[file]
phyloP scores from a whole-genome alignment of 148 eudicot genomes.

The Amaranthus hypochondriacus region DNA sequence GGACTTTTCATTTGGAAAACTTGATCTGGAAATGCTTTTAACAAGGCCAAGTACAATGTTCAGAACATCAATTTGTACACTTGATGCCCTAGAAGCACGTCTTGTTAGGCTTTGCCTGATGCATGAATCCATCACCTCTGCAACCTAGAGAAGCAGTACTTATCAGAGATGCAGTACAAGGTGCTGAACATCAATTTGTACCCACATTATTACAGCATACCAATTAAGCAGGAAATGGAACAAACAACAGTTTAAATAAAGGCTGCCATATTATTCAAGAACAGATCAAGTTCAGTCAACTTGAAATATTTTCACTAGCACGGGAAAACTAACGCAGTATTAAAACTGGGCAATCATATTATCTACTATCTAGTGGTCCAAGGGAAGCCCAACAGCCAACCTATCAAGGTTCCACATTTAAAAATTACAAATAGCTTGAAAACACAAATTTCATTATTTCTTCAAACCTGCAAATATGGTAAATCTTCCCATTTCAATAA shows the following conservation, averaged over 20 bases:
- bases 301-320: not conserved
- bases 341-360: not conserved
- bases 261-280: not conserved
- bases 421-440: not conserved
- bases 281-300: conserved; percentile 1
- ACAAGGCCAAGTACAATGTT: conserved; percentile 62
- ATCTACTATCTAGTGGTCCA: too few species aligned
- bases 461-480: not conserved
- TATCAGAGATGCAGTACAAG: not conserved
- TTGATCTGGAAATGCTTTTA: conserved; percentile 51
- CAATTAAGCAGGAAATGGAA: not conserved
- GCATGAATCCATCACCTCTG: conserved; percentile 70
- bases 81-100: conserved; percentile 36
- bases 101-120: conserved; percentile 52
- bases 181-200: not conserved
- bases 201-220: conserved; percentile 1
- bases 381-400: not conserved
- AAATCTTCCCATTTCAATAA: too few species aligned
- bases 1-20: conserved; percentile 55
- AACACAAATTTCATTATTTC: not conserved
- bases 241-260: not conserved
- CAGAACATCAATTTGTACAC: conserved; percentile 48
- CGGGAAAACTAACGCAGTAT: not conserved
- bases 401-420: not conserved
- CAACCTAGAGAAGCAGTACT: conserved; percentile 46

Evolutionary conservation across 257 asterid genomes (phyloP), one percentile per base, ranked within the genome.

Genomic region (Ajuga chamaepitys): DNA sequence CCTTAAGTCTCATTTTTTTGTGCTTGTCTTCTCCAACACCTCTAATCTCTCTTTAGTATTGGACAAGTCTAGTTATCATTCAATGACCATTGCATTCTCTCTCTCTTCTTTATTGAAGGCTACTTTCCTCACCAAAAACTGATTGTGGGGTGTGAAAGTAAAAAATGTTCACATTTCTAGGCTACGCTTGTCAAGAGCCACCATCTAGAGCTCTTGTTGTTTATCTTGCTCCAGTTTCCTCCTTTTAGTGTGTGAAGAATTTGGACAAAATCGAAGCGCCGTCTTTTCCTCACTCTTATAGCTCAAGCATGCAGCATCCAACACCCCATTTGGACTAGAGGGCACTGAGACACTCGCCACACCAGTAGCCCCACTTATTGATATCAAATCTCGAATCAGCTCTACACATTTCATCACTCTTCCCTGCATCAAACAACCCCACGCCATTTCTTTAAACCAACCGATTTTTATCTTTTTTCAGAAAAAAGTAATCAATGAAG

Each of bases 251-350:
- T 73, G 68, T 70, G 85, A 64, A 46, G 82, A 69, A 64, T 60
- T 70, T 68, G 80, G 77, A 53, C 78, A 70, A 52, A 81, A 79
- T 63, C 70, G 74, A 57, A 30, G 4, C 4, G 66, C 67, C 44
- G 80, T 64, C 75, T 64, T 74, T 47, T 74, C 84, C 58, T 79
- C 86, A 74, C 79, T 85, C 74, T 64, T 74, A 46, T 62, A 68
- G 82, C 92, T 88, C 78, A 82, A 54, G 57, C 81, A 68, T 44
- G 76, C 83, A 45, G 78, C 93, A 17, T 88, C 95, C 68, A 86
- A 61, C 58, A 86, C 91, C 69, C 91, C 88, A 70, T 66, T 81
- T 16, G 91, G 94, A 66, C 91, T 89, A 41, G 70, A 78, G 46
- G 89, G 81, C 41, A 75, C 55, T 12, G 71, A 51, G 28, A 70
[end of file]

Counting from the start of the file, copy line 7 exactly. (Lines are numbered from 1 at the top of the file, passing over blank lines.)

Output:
- bases 281-300: conserved; percentile 1